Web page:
Photo Tips Nigel Dennis Wildlife Photography
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Choosing the right aperture

Due to the difficulty in approaching our subjects, telephoto lenses of between 400mm and 600mm are regarded as pretty much standard fare for bird photography. However, tele lenses have what at first may appear a great drawback in that their depth of field is extremely shallow. A 600mm F4 lens when used at its widest aperture to focus on a small bird filling the frame will have an extremely narrow plane of focus. In fact, unless the bird is exactly flat on to the camera, it will be impossible to get both the head and tail of the bird sharp.

Depth of field improves as a progressively smaller aperture is used but, as less light is allowed to pass through the lens, the shutter has to remain open longer to maintain correct exposure. For each additional aperture F stop, shutter speed is halved. In other words, the 600mm lens used at its widest aperture of F4 would give a shutter speed of about 1500th second with 100ASA film in bright sunlight. Changing to F5.6 would increase depth of field slightly but would halve the shutter speed to 750th second. Correspondingly, F8 would give a speed of about 350th second; F11, 180th second and F16, 90th second. Now, at F16, there will be plenty of depth of field to get a bird in sharp focus from head to tail but the 90th second shutter speed will result in a blurred image unless the bird is sitting absolutely still.

The trade-off between aperture (depth of field) and shutter speed (ability to freeze movement) is one of the fundamental compromises of photography. Unfortunately, other than using an extremely fast film which will give excessive grain, it is impossible to have the best of both worlds with both good depth of field and a fast shutter speed. The decision to opt for either depth of field or fast shutter speed will depend on the kind of results you wish to achieve with your photography.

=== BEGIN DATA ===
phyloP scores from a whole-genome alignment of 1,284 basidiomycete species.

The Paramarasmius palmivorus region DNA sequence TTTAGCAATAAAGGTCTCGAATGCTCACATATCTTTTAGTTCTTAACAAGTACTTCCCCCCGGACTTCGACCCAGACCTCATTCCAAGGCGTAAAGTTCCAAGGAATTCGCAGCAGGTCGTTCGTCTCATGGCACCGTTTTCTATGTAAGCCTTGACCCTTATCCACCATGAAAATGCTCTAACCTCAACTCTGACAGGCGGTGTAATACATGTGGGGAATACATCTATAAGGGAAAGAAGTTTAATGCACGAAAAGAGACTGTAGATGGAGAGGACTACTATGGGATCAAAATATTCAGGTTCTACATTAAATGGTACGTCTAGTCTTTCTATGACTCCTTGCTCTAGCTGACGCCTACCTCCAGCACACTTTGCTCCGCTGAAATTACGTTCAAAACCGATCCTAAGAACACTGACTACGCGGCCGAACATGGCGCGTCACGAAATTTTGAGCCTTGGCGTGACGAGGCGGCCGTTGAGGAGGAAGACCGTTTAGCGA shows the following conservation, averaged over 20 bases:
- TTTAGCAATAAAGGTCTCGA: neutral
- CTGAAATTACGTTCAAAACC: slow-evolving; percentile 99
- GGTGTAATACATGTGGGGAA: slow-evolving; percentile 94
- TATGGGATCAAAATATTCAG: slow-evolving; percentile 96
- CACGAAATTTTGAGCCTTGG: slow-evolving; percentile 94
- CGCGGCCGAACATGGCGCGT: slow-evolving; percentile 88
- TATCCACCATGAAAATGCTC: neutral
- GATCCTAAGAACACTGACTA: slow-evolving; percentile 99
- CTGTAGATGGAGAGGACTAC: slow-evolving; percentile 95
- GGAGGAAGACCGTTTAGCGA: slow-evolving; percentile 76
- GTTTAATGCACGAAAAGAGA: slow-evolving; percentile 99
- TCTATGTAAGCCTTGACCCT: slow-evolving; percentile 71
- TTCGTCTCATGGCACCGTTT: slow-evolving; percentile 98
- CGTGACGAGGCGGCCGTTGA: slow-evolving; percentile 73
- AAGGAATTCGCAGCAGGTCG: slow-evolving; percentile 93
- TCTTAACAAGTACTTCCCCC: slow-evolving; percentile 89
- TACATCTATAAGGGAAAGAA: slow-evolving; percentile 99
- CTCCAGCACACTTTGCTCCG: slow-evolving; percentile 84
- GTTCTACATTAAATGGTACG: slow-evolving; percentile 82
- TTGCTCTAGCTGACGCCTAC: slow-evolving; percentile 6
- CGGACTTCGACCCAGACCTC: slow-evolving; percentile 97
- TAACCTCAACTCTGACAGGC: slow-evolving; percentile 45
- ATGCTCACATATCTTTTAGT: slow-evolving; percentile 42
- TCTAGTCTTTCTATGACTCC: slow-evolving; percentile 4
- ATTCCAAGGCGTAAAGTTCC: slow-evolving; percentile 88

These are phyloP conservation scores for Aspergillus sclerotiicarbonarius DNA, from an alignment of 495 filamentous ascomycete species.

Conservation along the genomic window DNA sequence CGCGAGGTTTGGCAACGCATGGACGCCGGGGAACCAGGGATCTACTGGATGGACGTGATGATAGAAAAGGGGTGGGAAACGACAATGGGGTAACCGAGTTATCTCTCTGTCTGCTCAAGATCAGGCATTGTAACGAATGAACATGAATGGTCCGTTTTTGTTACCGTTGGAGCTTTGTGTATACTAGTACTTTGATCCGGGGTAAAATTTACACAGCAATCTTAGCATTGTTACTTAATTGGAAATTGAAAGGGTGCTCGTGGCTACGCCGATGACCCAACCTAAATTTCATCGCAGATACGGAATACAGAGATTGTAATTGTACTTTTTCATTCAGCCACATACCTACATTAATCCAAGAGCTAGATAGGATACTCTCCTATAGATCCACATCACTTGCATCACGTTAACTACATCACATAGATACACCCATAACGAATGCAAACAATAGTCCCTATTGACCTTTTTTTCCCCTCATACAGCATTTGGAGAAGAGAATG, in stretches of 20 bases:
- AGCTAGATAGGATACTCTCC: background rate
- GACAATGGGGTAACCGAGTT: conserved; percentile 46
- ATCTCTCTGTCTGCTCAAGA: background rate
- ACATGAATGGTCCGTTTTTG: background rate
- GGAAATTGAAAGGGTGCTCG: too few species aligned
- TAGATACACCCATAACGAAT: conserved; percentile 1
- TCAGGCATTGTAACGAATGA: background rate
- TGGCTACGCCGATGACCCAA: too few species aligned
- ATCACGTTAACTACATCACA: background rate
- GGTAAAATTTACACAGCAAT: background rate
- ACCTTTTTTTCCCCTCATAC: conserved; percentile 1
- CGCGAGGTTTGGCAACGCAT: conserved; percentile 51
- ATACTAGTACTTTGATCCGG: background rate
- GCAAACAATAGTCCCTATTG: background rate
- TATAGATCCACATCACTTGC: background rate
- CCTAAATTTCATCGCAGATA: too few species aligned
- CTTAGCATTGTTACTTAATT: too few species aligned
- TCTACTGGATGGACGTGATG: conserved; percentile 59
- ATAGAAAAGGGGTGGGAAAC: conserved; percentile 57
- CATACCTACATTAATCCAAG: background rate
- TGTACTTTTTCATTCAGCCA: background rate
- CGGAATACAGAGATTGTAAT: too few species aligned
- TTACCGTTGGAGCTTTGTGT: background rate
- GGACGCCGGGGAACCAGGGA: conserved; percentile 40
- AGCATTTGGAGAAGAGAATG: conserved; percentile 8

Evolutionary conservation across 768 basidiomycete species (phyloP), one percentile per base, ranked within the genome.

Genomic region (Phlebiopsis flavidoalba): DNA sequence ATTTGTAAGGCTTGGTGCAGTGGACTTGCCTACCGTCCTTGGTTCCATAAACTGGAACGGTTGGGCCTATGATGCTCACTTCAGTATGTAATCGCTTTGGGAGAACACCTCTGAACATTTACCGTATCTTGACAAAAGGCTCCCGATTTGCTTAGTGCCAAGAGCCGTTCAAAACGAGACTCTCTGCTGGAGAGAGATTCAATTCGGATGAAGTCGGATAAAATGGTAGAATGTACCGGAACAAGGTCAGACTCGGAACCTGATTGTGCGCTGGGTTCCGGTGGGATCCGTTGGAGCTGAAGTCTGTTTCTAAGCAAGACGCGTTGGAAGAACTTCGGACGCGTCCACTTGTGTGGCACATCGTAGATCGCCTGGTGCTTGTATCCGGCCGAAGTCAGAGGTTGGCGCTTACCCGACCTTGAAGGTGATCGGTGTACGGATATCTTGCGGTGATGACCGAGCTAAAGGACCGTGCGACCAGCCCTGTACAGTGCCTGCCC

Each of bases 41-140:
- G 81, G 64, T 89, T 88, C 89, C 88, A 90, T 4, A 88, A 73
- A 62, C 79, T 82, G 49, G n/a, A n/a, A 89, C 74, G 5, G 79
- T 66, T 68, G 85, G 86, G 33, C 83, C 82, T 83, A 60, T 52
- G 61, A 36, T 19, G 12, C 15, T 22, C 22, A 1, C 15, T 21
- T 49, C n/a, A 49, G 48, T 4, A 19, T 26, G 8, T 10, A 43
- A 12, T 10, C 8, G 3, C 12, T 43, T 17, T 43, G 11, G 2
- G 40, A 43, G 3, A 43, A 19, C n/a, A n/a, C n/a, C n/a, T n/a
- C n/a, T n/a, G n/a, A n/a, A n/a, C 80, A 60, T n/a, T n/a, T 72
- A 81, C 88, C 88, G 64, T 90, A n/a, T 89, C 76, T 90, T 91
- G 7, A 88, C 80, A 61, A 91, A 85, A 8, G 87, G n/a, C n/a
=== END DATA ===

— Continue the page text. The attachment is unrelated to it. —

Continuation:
For bird portraits with the subject sitting still, a smaller aperture of say F11 would work well to give sufficient depth of field to get a sharp image head to tail. Because the subject is static, the correspondingly low shutter speed is not a problem. Remember though that tele lenses need to be kept absolutely steady with low shutter speeds so use a sturdy tripod and cable release to avoid blurred, shaky pictures. I generally focus on the eye of the bird for portraits. When the lens is stopped down, the zone of sharp focus extends one third in front and two thirds behind the point of focus.

To freeze movement, it is of course necessary to use a fast shutter speed. This results in a wide aperture and shallow depth of field. Fortunately modern autofocus is so fast and accurate that a high proportion of pictures are generally in focus even with so little leeway in terms of depth of field. Often when shooting an action sequence with wide aperture/high shutter speed, it is simply impossible to achieve sufficient depth of field to get the whole bird in focus. In this instance I try to keep the autofocus sensing area in the viewfinder on the head of the bird. Even though the tail may be out of focus, the picture will generally still work. When shooting action, I use aperture priority mode on the camera set to the widest aperture to automatically maximise shutter speed.

At the start of this feature I said that shallow depth of field was an apparent shortcoming with telephoto lenses. It is possible to make this limitation of the photographic medium work for you in making a bird look like it is about to jump out of the frame. By photographing in situations where the background is a considerable distance behind the subject, it registers as a mere mist of colour not unlike a watercolour wash. The result is a clean uncluttered image with the subject clearly prominent.

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Text and photograph © Nigel Dennis